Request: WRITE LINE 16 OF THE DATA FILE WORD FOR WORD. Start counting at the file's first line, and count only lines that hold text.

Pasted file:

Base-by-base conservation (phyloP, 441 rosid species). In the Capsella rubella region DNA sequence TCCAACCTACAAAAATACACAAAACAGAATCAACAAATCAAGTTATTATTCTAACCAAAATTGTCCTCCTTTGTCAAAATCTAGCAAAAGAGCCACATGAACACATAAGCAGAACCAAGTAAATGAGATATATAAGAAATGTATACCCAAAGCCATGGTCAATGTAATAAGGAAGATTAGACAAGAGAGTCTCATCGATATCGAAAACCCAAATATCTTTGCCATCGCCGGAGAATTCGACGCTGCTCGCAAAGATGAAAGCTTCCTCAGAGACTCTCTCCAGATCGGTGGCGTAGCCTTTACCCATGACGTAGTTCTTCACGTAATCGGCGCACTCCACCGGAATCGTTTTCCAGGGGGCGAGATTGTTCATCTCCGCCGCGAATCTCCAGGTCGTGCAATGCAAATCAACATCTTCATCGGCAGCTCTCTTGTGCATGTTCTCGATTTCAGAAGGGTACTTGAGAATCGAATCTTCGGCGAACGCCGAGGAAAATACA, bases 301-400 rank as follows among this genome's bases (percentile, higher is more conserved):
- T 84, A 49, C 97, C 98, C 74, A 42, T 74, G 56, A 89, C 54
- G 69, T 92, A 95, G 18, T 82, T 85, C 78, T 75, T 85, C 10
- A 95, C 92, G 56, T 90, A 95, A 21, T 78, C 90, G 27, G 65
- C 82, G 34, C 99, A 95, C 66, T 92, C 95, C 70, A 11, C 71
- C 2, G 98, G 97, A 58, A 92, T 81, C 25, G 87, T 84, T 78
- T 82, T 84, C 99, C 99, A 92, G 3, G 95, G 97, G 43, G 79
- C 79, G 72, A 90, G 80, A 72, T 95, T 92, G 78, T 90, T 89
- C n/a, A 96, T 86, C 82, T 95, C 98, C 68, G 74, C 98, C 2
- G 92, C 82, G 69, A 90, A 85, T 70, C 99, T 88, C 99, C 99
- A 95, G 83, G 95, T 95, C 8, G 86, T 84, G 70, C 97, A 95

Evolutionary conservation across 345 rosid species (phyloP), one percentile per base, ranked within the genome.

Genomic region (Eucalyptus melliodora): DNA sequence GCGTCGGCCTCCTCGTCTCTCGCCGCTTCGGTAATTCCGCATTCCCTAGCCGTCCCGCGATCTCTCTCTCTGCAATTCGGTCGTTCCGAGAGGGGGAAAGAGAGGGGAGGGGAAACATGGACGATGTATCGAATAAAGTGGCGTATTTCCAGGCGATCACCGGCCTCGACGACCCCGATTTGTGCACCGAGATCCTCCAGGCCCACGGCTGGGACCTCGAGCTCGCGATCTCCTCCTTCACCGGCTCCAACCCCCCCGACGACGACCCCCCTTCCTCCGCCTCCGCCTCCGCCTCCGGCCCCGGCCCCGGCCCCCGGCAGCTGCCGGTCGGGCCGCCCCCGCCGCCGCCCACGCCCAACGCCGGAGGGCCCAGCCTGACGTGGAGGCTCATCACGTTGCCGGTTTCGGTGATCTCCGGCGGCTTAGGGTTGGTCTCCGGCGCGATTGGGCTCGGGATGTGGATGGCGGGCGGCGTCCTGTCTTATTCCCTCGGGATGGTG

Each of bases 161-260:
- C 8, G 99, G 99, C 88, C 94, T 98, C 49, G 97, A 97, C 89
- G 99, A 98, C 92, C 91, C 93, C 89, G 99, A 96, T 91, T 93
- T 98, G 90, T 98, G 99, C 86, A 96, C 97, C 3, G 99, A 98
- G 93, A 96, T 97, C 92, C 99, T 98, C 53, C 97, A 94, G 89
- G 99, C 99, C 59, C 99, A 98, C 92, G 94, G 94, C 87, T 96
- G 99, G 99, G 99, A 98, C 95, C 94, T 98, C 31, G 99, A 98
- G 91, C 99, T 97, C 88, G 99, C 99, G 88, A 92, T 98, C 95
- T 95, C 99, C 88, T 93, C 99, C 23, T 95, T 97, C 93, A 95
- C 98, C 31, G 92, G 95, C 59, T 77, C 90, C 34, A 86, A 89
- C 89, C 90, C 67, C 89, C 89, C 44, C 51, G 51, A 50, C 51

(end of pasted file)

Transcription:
- G 99, A 98, C 92, C 91, C 93, C 89, G 99, A 96, T 91, T 93